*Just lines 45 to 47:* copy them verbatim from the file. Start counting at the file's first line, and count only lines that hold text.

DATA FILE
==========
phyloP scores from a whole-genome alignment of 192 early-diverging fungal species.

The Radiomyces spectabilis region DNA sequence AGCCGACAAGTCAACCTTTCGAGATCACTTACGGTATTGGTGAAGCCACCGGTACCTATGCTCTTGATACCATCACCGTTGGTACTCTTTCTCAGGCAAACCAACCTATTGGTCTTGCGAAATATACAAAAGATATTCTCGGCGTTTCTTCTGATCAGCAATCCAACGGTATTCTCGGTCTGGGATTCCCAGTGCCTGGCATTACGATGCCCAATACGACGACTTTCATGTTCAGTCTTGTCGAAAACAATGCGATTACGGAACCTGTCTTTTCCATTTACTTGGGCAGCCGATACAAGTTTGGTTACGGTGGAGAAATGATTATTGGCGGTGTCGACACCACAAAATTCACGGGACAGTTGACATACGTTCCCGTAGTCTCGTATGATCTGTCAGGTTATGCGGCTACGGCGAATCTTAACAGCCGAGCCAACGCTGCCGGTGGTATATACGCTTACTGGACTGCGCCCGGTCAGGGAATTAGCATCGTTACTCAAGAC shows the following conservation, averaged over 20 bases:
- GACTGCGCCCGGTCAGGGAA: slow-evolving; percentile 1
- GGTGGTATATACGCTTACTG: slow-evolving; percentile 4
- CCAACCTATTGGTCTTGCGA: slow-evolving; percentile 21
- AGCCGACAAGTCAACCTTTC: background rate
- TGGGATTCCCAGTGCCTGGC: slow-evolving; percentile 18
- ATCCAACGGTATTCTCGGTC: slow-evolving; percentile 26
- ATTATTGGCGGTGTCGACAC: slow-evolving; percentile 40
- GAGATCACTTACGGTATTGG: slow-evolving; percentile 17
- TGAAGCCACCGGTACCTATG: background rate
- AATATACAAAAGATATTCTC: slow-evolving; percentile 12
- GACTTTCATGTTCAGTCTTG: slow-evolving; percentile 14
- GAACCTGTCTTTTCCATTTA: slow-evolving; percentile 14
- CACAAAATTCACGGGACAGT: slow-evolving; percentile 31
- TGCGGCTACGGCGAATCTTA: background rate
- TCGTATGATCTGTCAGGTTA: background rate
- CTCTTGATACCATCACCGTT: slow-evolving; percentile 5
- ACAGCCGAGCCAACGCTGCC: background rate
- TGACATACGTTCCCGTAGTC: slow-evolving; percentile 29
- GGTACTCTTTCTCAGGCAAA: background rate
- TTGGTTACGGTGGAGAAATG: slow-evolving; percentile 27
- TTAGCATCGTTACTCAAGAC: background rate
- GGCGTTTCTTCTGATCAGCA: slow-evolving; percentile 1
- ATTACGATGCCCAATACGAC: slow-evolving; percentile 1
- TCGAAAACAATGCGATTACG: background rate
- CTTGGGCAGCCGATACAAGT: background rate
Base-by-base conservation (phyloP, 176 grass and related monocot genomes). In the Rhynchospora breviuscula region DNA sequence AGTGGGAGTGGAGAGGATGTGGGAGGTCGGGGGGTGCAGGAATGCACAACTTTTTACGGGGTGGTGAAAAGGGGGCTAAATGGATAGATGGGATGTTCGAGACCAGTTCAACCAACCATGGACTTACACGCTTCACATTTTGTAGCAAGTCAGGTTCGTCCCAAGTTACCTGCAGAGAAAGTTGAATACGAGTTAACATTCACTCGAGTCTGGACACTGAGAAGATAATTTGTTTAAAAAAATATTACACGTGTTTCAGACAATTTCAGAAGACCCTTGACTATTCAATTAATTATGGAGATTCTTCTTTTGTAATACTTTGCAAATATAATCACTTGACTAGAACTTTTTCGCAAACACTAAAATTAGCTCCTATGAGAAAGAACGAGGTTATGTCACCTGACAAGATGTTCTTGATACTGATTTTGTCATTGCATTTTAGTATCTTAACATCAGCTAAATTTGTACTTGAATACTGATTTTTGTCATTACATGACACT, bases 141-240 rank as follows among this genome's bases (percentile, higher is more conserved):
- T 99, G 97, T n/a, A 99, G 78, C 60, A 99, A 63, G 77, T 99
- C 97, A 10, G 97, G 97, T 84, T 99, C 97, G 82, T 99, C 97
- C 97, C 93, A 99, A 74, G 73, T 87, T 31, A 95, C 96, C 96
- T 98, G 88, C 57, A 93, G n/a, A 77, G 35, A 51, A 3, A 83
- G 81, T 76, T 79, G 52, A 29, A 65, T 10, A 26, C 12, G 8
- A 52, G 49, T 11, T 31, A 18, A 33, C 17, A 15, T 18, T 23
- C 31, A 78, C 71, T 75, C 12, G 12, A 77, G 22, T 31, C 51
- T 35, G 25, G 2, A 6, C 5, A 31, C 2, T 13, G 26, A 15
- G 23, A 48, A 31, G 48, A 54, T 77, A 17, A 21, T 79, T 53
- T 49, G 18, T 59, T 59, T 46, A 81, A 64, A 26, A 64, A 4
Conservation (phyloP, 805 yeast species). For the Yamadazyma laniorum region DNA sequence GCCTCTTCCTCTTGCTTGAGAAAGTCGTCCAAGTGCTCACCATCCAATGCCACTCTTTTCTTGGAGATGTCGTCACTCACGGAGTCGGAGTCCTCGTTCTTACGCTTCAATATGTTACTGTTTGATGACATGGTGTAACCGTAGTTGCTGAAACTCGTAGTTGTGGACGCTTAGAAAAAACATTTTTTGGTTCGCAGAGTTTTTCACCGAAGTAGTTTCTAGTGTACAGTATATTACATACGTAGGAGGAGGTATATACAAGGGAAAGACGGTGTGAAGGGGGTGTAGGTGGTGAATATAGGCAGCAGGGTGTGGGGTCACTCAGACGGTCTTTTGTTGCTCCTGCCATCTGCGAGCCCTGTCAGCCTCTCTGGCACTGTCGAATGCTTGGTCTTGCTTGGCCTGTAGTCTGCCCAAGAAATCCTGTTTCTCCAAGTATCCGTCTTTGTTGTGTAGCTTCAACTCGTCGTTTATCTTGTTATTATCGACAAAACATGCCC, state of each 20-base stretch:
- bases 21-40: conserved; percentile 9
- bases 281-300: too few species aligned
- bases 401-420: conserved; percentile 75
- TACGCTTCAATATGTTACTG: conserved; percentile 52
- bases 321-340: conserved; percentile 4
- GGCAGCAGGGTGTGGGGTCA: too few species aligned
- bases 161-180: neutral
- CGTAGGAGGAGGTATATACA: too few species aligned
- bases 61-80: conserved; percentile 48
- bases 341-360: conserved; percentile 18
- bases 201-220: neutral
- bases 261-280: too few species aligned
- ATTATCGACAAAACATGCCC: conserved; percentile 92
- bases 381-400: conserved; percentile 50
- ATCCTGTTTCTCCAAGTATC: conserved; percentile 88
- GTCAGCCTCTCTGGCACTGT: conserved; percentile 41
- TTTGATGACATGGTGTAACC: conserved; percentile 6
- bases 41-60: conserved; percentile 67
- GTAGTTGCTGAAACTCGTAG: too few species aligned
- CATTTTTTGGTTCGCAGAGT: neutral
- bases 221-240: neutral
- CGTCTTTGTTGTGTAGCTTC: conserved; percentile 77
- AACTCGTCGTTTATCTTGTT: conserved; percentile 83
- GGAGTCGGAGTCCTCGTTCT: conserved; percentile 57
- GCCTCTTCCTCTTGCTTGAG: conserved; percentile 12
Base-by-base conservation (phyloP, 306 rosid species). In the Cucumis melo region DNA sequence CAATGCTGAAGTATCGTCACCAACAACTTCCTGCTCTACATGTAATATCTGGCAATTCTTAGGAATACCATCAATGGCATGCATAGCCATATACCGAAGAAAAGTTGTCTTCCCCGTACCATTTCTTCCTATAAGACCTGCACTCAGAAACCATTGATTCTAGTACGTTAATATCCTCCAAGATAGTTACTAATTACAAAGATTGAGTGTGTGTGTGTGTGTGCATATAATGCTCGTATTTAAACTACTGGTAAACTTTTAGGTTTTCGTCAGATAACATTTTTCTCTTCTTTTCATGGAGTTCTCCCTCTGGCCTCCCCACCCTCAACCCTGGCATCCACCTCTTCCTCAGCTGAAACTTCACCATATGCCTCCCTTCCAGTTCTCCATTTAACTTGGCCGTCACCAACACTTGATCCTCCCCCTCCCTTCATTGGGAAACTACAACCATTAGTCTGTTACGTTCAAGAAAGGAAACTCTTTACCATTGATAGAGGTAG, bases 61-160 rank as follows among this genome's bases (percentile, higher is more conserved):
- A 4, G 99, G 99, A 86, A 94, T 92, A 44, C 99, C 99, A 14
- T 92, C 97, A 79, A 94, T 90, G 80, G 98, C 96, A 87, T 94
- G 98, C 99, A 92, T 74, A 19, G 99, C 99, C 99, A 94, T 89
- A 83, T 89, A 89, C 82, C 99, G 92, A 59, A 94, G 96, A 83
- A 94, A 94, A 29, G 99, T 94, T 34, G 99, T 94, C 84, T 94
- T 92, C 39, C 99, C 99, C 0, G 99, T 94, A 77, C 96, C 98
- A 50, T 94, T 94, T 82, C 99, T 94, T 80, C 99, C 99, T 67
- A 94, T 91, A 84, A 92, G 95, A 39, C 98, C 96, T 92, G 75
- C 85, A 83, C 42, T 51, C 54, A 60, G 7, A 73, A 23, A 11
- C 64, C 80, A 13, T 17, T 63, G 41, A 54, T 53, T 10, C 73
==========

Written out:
- GGCAGCAGGGTGTGGGGTCA: too few species aligned
- bases 161-180: neutral
- CGTAGGAGGAGGTATATACA: too few species aligned